As newly acquired memories are being transferred to the cortex for long-term storage, existing memory circuits are also being activated as the brain integrates this new information into existing contexts. For example, one day you and two friends attend a Flaming Lips concert and are driven to the venue in a yellow Volkswagen beetle. As this new memory is being consolidated, related memories -- such as the time you and the same two friends watched The Avengers, or the time you got carsick and threw up while riding in a different yellow beetle – may also be activated. As the new and existing memory circuits are being co-activated, the people, places, experiences, and emotions (from real life, fiction, and fantasies) stored in these circuits can be combined to create novel situations, for example, you might dream about going to a concert with Iron Man. As sleep researcher Corrado Cavallero explained, “dreaming is not “creating” but merely recombining, possibly in original ways, what has been previously stored in long-term memory.” 
This hypothesis is supported by studies dating back to the 1960s and ‘70s that have consistently found that the content of our dreams simulates everyday life to a large degree [4-5]. In one such study , published in 1971, the researchers analyzed the dreams of 16 participants. The participants rated the novelty of the physical surroundings, characters, activities, and social interactions in each dream on a scale of 1-6, ranging from an exact replication of a waking life experience, to something not previously experienced and extremely unlikely to happen in waking life. They found that more than half of all the elements in a given dream (physical surroundings, characters, and activities/interactions) were either exact replicas or slightly varied versions of something that occurred in the dreamer’s waking life. Conversely, only ~15% of physical surroundings and ~5% of characters were unknown to the dreamer and either unlikely or extremely unlikely to occur in real life (one example they give is a dream in which “a nine-foot man appeared out of nowhere”).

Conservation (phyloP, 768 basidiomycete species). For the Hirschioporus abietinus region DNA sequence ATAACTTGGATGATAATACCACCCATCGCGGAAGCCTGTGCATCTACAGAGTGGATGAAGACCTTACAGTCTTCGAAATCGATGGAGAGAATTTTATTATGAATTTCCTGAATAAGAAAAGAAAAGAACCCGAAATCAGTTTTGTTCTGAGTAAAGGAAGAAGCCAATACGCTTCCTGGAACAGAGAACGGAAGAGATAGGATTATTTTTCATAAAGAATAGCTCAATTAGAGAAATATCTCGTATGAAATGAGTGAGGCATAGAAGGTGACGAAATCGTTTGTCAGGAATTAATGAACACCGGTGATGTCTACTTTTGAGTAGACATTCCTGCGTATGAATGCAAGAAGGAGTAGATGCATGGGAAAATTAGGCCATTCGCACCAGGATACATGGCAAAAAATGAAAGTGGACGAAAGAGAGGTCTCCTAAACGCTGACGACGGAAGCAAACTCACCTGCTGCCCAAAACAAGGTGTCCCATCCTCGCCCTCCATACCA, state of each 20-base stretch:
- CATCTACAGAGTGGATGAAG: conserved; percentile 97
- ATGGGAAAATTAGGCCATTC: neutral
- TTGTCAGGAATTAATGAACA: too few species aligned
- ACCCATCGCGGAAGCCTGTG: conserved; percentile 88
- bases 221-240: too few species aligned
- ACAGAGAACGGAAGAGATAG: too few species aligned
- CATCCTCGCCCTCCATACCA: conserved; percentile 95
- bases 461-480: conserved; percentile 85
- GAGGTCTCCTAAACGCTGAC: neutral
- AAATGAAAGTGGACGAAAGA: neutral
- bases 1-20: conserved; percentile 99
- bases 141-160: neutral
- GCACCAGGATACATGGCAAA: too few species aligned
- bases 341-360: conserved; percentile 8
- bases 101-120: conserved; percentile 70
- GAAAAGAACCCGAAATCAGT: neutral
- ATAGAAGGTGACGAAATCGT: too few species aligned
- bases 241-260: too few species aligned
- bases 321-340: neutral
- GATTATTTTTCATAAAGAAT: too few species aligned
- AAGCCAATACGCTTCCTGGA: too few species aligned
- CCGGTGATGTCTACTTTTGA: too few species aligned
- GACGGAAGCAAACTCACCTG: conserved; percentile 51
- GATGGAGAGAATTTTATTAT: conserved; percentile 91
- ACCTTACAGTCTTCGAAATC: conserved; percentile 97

So the majority of dreams are about people, places, and experiences taken from the dreamer’s waking life, but what about those unfamiliar elements, especially those unfamiliar people? Where do they come from? Another finding from the study gives us a clue: the researchers also found that ~42% of physical surrounding elements and ~37% of character elements were unknown to the dreamer but could very easily occur in waking life (example: “A couple, whom I don't know, came down the street dressed in winter clothes since it was cold out”). The authors explain the importance of this last category as such: “Conceivably, the occurrence of apparently novel but otherwise unremarkable elements in dreams could represent memories of previously experienced elements which have been lost to waking recall.”
So in the above example, the dreamer may have seen the unknown couple in a different context, but because the event was unremarkable, the memory of this previous experience did not rise to the level of conscious awareness or was forgotten. The weak memory trace of this couple then combined with the memory trace of the dreamer walking down the street on a cold day, giving rise to a novel experience.
So answer your question: because the vast majority of our dreams involve mundane elements from our waking life, it stands to reason that the strangers in our dreams also come from waking life, even if we don’t recognize them in our dream. Certainly our brains are capable of inventing a unique person (although even a “unique” creation would be composed of facial and body features that we’ve seen before), and there is nothing that would necessarily prevent a sleeping brain from doing so. However, based on what dreams are and where dream content comes from, it is more likely that the strangers in our dreams are a version of someone we’ve seen in our waking lives.
 Diekelmann S, Wilhelm I, and Born J. The whats and whens of sleep-dependent memory consolidation (2009). Sleep Medicine Reviews, 13: 309-321.
 Lewis PA, Knoblich G, and Poe G. How memory replay in sleep boosts creative problem-solving (2018). Trends in Cognitive Sciences, 22(6): 491-503.
 Cavallero, C. The quest for dream sources (1993). Journal of Sleep Research 2: 13-16.
 Dorus E, Dorus W, and Rechtschaffen A. The incidence of novelty in dreams (1971). Archives of General Psychiatry, 25(4): 364-368.
 Vallant R, Chatard B, Blagrove M, and Ruby P. Characteristics of the memory sources of dreams: A new version of the content-matching paradigm to take mundane and remote memories into account (2017). PLoS ONE 12(10): e0185262.